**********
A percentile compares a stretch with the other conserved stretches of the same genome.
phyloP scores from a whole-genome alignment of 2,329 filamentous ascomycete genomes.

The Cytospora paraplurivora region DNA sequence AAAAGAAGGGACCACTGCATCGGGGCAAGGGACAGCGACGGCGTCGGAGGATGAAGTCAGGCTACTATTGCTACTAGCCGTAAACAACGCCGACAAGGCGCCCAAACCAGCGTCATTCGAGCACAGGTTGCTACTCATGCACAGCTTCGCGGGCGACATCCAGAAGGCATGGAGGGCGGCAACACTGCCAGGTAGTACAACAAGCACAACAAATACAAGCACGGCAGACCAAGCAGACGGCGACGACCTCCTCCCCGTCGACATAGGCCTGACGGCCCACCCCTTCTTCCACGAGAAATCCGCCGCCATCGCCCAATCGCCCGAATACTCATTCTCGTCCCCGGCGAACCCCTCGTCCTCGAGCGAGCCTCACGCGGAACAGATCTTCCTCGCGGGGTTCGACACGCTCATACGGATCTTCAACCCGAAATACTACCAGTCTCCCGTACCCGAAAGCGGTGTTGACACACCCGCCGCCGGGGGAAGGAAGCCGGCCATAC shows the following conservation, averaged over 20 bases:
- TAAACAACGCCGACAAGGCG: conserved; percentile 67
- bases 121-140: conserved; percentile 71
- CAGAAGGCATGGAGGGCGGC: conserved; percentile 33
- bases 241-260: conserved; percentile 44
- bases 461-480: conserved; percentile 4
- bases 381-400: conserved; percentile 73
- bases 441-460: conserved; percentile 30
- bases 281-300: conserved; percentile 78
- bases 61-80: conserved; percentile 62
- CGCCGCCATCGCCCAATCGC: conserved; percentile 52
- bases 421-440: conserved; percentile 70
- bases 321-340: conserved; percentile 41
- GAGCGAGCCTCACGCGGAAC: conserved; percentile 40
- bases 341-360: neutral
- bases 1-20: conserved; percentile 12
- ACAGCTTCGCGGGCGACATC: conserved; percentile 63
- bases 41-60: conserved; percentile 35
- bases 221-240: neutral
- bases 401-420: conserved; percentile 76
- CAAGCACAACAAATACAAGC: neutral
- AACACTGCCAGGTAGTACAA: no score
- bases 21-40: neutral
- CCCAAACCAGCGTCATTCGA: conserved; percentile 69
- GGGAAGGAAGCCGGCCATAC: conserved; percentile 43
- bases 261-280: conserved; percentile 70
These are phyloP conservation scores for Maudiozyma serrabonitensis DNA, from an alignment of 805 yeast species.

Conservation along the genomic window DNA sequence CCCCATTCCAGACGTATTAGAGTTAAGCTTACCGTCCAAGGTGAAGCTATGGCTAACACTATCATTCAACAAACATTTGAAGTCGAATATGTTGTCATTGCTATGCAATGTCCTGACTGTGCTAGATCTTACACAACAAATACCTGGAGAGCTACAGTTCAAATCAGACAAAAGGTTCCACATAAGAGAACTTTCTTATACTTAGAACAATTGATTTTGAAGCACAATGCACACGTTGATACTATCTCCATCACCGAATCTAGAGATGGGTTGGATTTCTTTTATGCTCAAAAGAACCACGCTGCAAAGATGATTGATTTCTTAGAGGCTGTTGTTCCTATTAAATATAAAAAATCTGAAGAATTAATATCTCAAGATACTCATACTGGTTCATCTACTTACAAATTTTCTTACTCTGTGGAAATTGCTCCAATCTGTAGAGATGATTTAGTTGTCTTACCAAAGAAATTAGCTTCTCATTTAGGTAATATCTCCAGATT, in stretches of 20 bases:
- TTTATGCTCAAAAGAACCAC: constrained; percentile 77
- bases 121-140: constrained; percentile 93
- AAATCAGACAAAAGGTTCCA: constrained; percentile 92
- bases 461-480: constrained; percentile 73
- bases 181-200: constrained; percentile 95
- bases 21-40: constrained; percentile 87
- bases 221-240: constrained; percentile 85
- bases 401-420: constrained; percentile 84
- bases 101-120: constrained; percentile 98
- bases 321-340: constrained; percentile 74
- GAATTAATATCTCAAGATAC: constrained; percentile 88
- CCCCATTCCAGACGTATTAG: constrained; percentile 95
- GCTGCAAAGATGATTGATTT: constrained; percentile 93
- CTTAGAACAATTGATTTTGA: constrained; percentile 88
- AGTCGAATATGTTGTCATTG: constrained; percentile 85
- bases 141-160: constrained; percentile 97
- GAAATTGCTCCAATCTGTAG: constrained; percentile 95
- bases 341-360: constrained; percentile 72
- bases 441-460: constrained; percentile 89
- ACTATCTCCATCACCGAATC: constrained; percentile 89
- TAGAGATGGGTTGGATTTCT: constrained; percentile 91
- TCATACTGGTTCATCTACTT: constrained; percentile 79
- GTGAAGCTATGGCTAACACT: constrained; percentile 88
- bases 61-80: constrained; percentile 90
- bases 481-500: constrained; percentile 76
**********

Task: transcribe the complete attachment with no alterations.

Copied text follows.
A percentile compares a stretch with the other conserved stretches of the same genome.
phyloP scores from a whole-genome alignment of 2,329 filamentous ascomycete genomes.

The Cytospora paraplurivora region DNA sequence AAAAGAAGGGACCACTGCATCGGGGCAAGGGACAGCGACGGCGTCGGAGGATGAAGTCAGGCTACTATTGCTACTAGCCGTAAACAACGCCGACAAGGCGCCCAAACCAGCGTCATTCGAGCACAGGTTGCTACTCATGCACAGCTTCGCGGGCGACATCCAGAAGGCATGGAGGGCGGCAACACTGCCAGGTAGTACAACAAGCACAACAAATACAAGCACGGCAGACCAAGCAGACGGCGACGACCTCCTCCCCGTCGACATAGGCCTGACGGCCCACCCCTTCTTCCACGAGAAATCCGCCGCCATCGCCCAATCGCCCGAATACTCATTCTCGTCCCCGGCGAACCCCTCGTCCTCGAGCGAGCCTCACGCGGAACAGATCTTCCTCGCGGGGTTCGACACGCTCATACGGATCTTCAACCCGAAATACTACCAGTCTCCCGTACCCGAAAGCGGTGTTGACACACCCGCCGCCGGGGGAAGGAAGCCGGCCATAC shows the following conservation, averaged over 20 bases:
- TAAACAACGCCGACAAGGCG: conserved; percentile 67
- bases 121-140: conserved; percentile 71
- CAGAAGGCATGGAGGGCGGC: conserved; percentile 33
- bases 241-260: conserved; percentile 44
- bases 461-480: conserved; percentile 4
- bases 381-400: conserved; percentile 73
- bases 441-460: conserved; percentile 30
- bases 281-300: conserved; percentile 78
- bases 61-80: conserved; percentile 62
- CGCCGCCATCGCCCAATCGC: conserved; percentile 52
- bases 421-440: conserved; percentile 70
- bases 321-340: conserved; percentile 41
- GAGCGAGCCTCACGCGGAAC: conserved; percentile 40
- bases 341-360: neutral
- bases 1-20: conserved; percentile 12
- ACAGCTTCGCGGGCGACATC: conserved; percentile 63
- bases 41-60: conserved; percentile 35
- bases 221-240: neutral
- bases 401-420: conserved; percentile 76
- CAAGCACAACAAATACAAGC: neutral
- AACACTGCCAGGTAGTACAA: no score
- bases 21-40: neutral
- CCCAAACCAGCGTCATTCGA: conserved; percentile 69
- GGGAAGGAAGCCGGCCATAC: conserved; percentile 43
- bases 261-280: conserved; percentile 70
These are phyloP conservation scores for Maudiozyma serrabonitensis DNA, from an alignment of 805 yeast species.

Conservation along the genomic window DNA sequence CCCCATTCCAGACGTATTAGAGTTAAGCTTACCGTCCAAGGTGAAGCTATGGCTAACACTATCATTCAACAAACATTTGAAGTCGAATATGTTGTCATTGCTATGCAATGTCCTGACTGTGCTAGATCTTACACAACAAATACCTGGAGAGCTACAGTTCAAATCAGACAAAAGGTTCCACATAAGAGAACTTTCTTATACTTAGAACAATTGATTTTGAAGCACAATGCACACGTTGATACTATCTCCATCACCGAATCTAGAGATGGGTTGGATTTCTTTTATGCTCAAAAGAACCACGCTGCAAAGATGATTGATTTCTTAGAGGCTGTTGTTCCTATTAAATATAAAAAATCTGAAGAATTAATATCTCAAGATACTCATACTGGTTCATCTACTTACAAATTTTCTTACTCTGTGGAAATTGCTCCAATCTGTAGAGATGATTTAGTTGTCTTACCAAAGAAATTAGCTTCTCATTTAGGTAATATCTCCAGATT, in stretches of 20 bases:
- TTTATGCTCAAAAGAACCAC: constrained; percentile 77
- bases 121-140: constrained; percentile 93
- AAATCAGACAAAAGGTTCCA: constrained; percentile 92
- bases 461-480: constrained; percentile 73
- bases 181-200: constrained; percentile 95
- bases 21-40: constrained; percentile 87
- bases 221-240: constrained; percentile 85
- bases 401-420: constrained; percentile 84
- bases 101-120: constrained; percentile 98
- bases 321-340: constrained; percentile 74
- GAATTAATATCTCAAGATAC: constrained; percentile 88
- CCCCATTCCAGACGTATTAG: constrained; percentile 95
- GCTGCAAAGATGATTGATTT: constrained; percentile 93
- CTTAGAACAATTGATTTTGA: constrained; percentile 88
- AGTCGAATATGTTGTCATTG: constrained; percentile 85
- bases 141-160: constrained; percentile 97
- GAAATTGCTCCAATCTGTAG: constrained; percentile 95
- bases 341-360: constrained; percentile 72
- bases 441-460: constrained; percentile 89
- ACTATCTCCATCACCGAATC: constrained; percentile 89
- TAGAGATGGGTTGGATTTCT: constrained; percentile 91
- TCATACTGGTTCATCTACTT: constrained; percentile 79
- GTGAAGCTATGGCTAACACT: constrained; percentile 88
- bases 61-80: constrained; percentile 90
- bases 481-500: constrained; percentile 76